Getting out ‘for a nosey’: The return of retail

Nikki Gardiner, Regional Manager of Specsavers Northern Ireland, reminds us to trust the retailers on the road to recovery for the NI highstreet and shopping centres.


When the Stormont Executive announced that all non-essential services and retail could open, the notice period was short. Some retailers will take their time to ensure that they can do what they do safely but how much time is too much time? At what stage can we say they have missed the boat? Is there even a boat?


At the moment, there is a delicate balance to be struck between not being seen to be profiteering but also saving your business and livelihood. There is the rate free period, property deals to be done, the furlough scheme and some grants but all of this somewhat masks the untold damage not only to individual retailers but to the retail sector as a whole and the need to get open for business is growing by the day.


So, what does the future hold? 

No one knows at this point (except of course the Facebook certified expert in infectious diseases: they know!) but what we do know is that those retailers who control the controllable and seize the opportunity will prosper. This is by no means a new message from me when I talk about business but let me apply it specifically to the context of the situation, we find ourselves in as retailers right now.


Firstly, for the first time since the pandemic began, customers will be coming out of their houses into our retail landscape for perhaps nothing more than a nosey. We have moved away from heading to the shops because you need to buy groceries, pick up medication, or avail of some other urgent or essential service. For the most part, consumers have some cash burning a hole in their pocket and they want to spend it. The fact that we are heading into the worst recession in our generation has not yet hit home in a lot of cases and for the humble shopkeeper, this is a great thing. In short, there is business to be done and demand is there.


Second, failure to prepare is to prepare to fail. Many stores have been closed for weeks but that should not have meant a three-month holiday for the retailers. Those who have been busy in the background understanding how social distancing will work, putting screens in place, sourcing PPE and learning what their new customer journey will look like will come out of the blocks fast and take advantage of the pent up consumer demand. Those who have been getting ready on the blocks for the starting gun have had to waste no time getting back open for their loyal customers. Businessmen like Chris Suitor from Suitor brothers, Robinsons Goldsmiths in Bangor and the much-loved Wardens and Cordners in Newtownards have caught my eye as those who came out of the blocks strong and were ready to welcome their loyal customers back.  For the retailers who have been caught napping for the last twelve weeks or focusing on things they cannot control, well sadly I feel that their long-term fate may be different.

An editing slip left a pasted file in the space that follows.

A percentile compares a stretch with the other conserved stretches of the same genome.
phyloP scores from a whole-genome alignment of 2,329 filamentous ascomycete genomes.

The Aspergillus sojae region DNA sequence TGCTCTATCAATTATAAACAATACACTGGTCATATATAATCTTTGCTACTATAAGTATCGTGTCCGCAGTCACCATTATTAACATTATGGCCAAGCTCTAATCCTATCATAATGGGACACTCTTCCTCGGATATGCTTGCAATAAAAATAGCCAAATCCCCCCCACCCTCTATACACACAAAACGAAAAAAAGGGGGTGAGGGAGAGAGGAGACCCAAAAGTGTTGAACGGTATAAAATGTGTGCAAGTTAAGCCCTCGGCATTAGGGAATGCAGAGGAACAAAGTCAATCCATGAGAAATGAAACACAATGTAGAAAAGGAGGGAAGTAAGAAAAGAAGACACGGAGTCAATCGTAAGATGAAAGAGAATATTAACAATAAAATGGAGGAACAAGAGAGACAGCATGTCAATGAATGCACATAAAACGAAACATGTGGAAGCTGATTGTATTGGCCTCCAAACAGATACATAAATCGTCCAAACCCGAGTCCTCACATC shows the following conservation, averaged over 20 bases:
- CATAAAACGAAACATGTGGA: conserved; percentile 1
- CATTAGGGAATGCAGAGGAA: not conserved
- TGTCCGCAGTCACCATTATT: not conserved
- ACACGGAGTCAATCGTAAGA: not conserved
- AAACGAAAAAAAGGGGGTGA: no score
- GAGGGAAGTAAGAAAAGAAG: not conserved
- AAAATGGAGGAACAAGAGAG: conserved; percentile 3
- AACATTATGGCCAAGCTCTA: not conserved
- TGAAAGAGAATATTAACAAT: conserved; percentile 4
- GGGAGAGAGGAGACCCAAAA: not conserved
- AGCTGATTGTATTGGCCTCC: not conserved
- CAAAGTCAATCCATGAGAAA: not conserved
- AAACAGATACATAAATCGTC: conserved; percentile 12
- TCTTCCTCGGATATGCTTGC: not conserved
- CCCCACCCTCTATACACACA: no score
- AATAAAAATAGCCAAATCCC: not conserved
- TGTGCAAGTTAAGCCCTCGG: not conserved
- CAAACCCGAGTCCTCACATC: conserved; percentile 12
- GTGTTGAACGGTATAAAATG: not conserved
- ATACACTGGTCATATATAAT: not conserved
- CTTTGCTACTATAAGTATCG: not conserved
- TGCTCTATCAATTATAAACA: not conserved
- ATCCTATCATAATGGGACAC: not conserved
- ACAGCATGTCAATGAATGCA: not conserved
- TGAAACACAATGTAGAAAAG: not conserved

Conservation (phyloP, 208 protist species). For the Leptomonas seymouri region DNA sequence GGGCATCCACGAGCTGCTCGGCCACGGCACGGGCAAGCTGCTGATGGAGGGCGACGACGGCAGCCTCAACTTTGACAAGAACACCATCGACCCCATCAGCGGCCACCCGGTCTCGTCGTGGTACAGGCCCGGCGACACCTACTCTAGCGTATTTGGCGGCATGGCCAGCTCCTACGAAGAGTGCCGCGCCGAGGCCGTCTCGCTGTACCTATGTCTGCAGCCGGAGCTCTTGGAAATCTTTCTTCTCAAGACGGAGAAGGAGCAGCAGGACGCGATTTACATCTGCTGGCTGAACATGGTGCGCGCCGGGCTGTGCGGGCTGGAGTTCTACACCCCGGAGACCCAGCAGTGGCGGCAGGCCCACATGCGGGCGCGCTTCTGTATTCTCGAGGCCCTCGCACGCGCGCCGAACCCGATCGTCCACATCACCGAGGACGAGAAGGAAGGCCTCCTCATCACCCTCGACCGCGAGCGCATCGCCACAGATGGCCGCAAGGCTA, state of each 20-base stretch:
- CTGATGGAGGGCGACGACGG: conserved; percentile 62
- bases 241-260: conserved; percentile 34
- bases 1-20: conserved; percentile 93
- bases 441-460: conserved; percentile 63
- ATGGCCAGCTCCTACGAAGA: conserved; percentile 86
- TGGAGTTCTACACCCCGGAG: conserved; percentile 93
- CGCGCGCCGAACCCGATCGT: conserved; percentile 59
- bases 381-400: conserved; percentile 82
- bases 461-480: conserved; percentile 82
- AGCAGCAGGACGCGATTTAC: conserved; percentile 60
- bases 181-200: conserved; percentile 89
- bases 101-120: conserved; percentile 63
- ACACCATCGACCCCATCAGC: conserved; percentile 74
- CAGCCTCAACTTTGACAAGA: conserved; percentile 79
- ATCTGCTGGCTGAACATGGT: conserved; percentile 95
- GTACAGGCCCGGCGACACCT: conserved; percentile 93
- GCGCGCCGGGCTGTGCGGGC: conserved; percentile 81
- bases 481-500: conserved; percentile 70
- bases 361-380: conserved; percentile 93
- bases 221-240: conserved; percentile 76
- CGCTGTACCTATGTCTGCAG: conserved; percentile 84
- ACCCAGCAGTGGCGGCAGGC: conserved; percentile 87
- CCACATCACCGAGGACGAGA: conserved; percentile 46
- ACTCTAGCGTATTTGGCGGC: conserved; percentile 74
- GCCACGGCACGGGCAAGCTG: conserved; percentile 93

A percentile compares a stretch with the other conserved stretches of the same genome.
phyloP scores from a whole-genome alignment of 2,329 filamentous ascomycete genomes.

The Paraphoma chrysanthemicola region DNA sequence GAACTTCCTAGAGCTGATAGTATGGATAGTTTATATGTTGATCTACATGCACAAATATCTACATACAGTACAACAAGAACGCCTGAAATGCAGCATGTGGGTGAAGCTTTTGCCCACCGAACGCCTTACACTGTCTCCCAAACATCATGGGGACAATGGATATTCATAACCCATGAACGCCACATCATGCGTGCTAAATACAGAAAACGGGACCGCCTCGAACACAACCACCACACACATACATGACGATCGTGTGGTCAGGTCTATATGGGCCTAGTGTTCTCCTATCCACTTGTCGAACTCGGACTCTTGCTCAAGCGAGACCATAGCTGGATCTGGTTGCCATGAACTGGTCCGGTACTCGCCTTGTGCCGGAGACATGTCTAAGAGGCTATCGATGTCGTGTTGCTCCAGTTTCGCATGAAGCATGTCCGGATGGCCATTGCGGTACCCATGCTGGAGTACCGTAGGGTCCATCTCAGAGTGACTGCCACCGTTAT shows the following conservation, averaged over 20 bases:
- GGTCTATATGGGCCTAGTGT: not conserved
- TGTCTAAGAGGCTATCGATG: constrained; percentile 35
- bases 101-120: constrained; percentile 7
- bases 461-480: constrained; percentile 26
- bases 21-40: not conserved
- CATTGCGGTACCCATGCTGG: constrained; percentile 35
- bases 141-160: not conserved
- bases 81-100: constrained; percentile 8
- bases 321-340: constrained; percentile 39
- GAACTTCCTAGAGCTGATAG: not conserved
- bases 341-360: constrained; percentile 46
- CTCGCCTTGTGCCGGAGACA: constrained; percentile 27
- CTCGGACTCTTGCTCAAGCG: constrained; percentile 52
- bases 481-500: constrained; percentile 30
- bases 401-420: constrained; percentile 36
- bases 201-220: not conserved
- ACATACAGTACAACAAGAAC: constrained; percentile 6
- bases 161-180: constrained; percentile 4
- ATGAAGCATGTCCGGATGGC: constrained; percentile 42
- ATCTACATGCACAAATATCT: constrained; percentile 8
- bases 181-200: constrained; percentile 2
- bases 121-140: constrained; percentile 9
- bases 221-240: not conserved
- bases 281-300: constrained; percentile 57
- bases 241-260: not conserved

Thirdly, PR and the right sort of PR has never been more important. Sports Direct ended up with egg on their face in March by deeming themselves an essential retailer at a time when peoples focus was 100% on saving lives and understanding this new killer that we couldn’t see, smell or touch. However, they have now launched their campaign where NHS workers get 50% off everything instore. A generous offering or a cover up? Either way, it’s likely to hit the spot for the conscience of the majority of shoppers.

Primark will be acutely aware of the PR opportunity or brand damaging risk that awaits them, and they certainly did not rush the doors open in NI. As a volume driven business and one of the nation’s favourites (don’t pretend you don’t buy your socks there) their reopening was high profile and risky. McDonalds was in a similar situation and did a lot of work engaging with local police, councils and the public to ensure the safest possible experience. A Big Mac has never tasted so good, am I right? (However, after writing this I have seen the crowds outside Pennys (Primark) in Ireland. Their fault? Perhaps not, but could they have done more to control it? Absolutely)


So, what can we ask of our loyal customers other than to stay at home if they have symptoms, wash their hands while singing happy birthday, stay two meters apart from each other and do what is best for them and their own circumstances? I have two suggestions here.

Firstly, ask them to trust the us as retailers. Shopkeepers have put days and hours of thought into how to bring the public and colleagues back safely and let’s face it, we have never been in this situation before. Their livelihoods depend on it and whilst the virus is still here, we need to get the economy moving.

Secondly ask them to be kind! Not every retailer will get it right first time. It is my hope that if a customer sees something that isn’t quite right or an opportunity to do better, rather than taking out their phone and shaming them on social media, they speak to the Manager to raise their concerns in a constructive manner. No one is deliberately doing it wrong and we are all learning together. So, my advice for the coming weeks is let’s get after it and welcome back our lovely loyal customers with physically distant open arms while they get out ‘for a nosey’. 



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